Fans like Amanda Palmer’s give because they want to. They’re grateful for the gift of art, and they want to reciprocate. Emotion is a great motivator. But what about code? Software is complex, and beautiful, and important, but it doesn’t inspire the same emotion or generosity, because you never see the beauty. You can describe the types of things software will make possible, but that can seem overly abstract. I would like to think that crowdfunding can work for software as well as art. In fact, I’m currently running a campaign for software to manage makerspaces and other cooperatives. But how can programmers create the same connection with their users that artists create with their fans?
When we label someone an "abuser," we let them off too easily and invite future abuse into our communities.
Willow Brugh recently wrote a thoughtful post about how communities respond to abusive behavior. She writes, "If we simply kick out anyone who messes up, we end up with empty communities, and that’s not a new future." She calls for alternatives. The post sparked a lively twitter debate, with many arguing that abusers are aware of what they're doing and that placing the onus of "reforming" them on a community is overly burdensome. But, the rare sociopath aside, the very idea of an "abuser" is an anti-bogeyman that prevents us from dealing with the realities of abusive behavior in our communities, and importantly, in ourselves.
At this point, I should note that I'm no stranger to abuse. As a hackerspace director for many years, I was often in the position of responding when someone posed a threat to the safety and comfort of other members, and proudly, often the first person those members turned to for help. I've seen friends and family affected by abuse from strangers, relatives, police, lovers, and spouses. And, I've experienced abuse myself. I know the sting of betrayal, and the long-lingering doubt that comes from being mistreated by someone you trusted. I also know how difficult it is to recognize when your actions are hurting someone you care about, and how much work, dedication, and time it takes to change the thinking and habits behind those behaviors.
Discussions of abuse often insist it's a conscious choice. When asked about dealing with mean people, the terrific advice columnist Captain Awkward wrote:
I vote that you believe hard in the Mean Guy and view the rest of his personality through that lens. Because Sexy Guy is mean. And Sad Guy is mean. And I get it, because when you hate yourself and feel terrible, it makes it more likely that terrible things will escape your mouth. But at the end of the day, being depressed does not excuse being mean. Mean is a choice.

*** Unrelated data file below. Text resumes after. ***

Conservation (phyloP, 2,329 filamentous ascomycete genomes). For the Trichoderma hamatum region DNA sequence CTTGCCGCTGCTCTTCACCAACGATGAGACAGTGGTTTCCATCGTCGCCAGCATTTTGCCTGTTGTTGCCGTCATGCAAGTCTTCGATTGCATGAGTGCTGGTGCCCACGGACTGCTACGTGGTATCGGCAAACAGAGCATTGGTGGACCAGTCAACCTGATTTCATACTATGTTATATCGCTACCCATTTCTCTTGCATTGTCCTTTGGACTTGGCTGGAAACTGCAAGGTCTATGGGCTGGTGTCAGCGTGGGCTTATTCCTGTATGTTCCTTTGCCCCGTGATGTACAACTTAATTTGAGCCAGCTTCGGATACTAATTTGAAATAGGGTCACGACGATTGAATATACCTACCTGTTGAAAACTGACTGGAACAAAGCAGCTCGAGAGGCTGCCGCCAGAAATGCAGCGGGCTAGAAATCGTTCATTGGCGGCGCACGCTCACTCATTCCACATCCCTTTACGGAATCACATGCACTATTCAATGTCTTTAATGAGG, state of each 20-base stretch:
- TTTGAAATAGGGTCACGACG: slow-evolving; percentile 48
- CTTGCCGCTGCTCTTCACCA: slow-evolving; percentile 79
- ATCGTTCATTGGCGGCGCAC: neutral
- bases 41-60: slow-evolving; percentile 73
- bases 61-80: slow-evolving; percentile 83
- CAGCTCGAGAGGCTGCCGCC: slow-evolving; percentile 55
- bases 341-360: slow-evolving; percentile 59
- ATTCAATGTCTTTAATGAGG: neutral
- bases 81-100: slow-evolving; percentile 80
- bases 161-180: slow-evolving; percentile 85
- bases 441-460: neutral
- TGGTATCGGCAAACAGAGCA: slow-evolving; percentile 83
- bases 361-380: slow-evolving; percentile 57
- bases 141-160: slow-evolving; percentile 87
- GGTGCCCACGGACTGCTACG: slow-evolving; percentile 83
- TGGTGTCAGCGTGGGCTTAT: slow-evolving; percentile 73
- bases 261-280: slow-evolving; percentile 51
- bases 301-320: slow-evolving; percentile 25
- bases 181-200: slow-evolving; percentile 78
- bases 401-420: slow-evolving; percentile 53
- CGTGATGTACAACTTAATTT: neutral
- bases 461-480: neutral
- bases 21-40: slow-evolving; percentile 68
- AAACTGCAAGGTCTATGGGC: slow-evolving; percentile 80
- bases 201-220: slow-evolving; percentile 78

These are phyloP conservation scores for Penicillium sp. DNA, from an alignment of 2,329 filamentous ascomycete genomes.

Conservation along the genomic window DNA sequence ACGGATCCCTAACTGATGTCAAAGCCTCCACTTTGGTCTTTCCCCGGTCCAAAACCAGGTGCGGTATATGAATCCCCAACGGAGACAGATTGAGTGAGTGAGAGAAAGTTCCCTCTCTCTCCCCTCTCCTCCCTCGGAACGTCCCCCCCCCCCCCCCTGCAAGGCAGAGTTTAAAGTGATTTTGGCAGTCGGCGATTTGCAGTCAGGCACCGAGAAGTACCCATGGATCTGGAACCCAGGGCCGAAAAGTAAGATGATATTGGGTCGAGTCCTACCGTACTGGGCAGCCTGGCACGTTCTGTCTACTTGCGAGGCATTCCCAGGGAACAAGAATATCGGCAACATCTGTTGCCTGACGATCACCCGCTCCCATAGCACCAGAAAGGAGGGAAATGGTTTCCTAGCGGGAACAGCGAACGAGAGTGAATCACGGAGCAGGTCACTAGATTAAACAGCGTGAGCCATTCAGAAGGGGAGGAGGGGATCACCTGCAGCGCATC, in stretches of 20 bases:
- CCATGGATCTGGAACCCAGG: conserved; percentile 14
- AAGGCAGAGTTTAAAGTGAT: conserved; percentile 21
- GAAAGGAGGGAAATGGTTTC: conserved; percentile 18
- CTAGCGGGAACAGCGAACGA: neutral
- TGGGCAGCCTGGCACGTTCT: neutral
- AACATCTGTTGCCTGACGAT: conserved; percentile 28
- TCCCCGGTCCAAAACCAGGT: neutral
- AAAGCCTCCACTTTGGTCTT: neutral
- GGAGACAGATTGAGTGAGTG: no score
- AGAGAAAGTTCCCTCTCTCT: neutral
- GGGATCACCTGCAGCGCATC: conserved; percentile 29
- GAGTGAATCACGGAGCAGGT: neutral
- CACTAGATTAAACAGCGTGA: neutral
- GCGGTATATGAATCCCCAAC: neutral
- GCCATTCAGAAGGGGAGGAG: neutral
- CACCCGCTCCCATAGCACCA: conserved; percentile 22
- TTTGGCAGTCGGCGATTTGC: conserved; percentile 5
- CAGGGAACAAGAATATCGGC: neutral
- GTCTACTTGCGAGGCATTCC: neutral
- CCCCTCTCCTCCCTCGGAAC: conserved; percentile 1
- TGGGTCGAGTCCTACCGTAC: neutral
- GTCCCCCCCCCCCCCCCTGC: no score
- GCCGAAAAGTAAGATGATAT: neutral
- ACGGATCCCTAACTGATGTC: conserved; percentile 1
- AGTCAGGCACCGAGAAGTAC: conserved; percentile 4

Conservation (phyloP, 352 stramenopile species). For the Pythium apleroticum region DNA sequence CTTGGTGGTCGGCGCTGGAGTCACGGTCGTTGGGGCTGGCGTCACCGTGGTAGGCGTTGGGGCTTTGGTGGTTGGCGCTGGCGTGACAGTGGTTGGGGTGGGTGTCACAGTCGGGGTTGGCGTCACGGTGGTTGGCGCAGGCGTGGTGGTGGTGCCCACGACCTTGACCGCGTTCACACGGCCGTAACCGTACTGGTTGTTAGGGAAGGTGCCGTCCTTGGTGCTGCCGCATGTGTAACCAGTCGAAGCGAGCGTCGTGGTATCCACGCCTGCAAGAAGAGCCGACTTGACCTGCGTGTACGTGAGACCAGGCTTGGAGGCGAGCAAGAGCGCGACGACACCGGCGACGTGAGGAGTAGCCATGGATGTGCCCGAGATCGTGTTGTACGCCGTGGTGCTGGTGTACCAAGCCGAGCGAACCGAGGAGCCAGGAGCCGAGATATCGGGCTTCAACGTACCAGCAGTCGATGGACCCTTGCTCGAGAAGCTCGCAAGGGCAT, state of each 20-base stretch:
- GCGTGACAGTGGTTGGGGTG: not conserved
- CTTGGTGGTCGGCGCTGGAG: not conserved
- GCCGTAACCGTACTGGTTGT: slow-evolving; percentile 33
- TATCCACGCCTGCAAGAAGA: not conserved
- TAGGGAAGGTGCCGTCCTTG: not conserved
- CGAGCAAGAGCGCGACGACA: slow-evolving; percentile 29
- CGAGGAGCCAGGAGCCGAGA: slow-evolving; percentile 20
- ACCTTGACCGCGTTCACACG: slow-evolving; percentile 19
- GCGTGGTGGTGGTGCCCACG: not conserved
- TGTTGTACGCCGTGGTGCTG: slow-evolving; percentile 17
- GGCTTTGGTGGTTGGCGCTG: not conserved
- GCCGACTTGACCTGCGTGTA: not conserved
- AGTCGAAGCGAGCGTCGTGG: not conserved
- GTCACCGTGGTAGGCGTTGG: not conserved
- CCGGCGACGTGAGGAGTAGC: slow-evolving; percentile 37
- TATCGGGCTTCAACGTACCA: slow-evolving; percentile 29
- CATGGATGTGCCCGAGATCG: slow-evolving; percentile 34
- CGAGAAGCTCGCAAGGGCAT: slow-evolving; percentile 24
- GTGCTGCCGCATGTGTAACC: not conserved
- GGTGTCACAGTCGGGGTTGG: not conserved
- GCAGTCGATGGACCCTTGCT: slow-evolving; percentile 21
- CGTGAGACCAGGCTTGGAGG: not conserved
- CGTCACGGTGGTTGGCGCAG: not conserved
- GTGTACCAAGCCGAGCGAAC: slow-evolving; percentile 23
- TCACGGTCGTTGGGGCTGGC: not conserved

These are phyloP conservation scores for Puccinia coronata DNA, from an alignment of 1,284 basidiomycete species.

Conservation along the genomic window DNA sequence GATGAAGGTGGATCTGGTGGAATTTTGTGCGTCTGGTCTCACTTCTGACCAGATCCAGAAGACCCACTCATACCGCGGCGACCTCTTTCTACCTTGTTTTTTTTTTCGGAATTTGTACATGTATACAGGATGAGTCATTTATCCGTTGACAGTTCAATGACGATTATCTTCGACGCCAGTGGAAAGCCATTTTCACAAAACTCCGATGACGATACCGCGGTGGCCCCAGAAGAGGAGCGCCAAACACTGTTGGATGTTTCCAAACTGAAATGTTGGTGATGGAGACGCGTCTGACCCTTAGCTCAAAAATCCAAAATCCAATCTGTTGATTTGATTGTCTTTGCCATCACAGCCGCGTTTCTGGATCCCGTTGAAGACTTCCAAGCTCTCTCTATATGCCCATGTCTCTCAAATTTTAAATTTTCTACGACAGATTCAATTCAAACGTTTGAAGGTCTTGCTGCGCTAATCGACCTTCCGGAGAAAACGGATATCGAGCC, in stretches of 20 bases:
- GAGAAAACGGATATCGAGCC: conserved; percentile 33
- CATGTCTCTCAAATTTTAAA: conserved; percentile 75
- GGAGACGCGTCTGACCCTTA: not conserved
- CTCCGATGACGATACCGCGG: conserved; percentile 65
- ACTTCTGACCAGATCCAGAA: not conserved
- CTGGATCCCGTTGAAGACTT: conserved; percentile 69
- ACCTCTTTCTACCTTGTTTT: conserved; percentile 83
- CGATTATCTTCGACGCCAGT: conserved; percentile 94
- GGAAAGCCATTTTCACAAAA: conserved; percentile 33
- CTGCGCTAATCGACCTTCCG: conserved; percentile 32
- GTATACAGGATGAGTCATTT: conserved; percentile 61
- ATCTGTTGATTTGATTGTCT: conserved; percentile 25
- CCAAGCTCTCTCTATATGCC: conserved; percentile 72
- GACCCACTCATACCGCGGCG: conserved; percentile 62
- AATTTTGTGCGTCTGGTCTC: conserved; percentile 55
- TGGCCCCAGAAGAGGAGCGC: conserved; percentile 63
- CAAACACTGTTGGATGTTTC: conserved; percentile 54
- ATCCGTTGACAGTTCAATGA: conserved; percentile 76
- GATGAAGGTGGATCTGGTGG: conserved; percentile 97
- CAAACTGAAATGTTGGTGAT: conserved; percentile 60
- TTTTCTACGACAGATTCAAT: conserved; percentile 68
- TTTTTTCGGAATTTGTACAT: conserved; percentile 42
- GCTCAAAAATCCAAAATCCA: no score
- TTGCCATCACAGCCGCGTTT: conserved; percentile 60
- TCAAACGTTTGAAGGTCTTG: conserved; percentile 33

Yes, abuse is inexcusable, but the belief that it's a choice is both incorrect and harmful.
Consider the way a typical two-year-old treats others. They hit, lie, steal, threaten, scream, and any number of other behaviors that, if committed by an adult, would be undeniably abusive. But those children are not evil, they have not made a calculated decision to harm others. Their behavior stems from the inability to look past their own needs and consider the needs of others: in short, an underdeveloped sense of empathy. When I've worked to resolve conflicts in the hackerspace community, the abusive behavior I've seen has always stemmed from the exact same thing. If the offenders had been able to look past their own needs and emotions, they would have had to be either stupid or evil to act as they did (apologies to the Daily Show) but they couldn't.
Crucially, if someone believes abusive behavior is the result of a conscious choice, and they never made such a choice, they conclude that there is nothing wrong with their behavior. They then believe the problem must lie entirely with someone else. In other words, abuse is not a conscious choice, it is a lack of the conscious choice to empathize. Similarly, the false binary of "abuser" and "non-abuser" allows victims of abuse to assume that they could never become abusers themselves, when in fact, victims of abuse are the ones most likely become abusive (see Breaking the Cycle of Abuse: How to Move Beyond Your Past to Create an Abuse-Free Future). This is absolutely not an excuse for abusive behavior, but it suggests a completely different approach to understanding and responding to it. Have you ever looked critically at your own behavior towards others and considered that it might be abusive? If not, there's a good chance that, at times, it has been.
So how should we respond to abusive behavior within a community? I think Willow is right that we need something better than vilification and ostracization. When we say "we're kicking that person out because they're bad" we lose a crucial opportunity for the community to have a dialog about which behaviors are appropriate, and why. Also, no one sees themselves as "bad," so in such a system, they have no incentive to reflect on their own actions. In a wonderful video about how to tell someone they sound racist, Jay Smooth favors the "what you did" conversation over the "who you are" conversation, saying:
That conversation takes us away from the facts of what they did, into speculation about their motives and intention. And those are things you can only guess at, you can't ever prove, and that makes it way to easy for them to derail your whole argument.
What's more, when we label someone an "abuser" we fail to see them as people, modeling the very lack of empathy that causes abuse in the first place, furthering a vicious cycle. Should the recipient of abuse be forced to empathize with their abuser? No, of course not. But the response of the community, if it is to remain healthy, must be based in empathy. In practice, this means first and foremost, supporting and protecting the safety of anyone who was abused, and if at all possible, providing clear expectations to the perpetrator, along with an opportunity to meet them, and the consequences for not doing so. Some people will choose to continue harmful behaviors, and in doing so, choose to remove themselves from the community, but those who remain learn not to place blame, but rather to empathize and take responsibility for their own actions. People aren't problems. Problems are problems and people are people.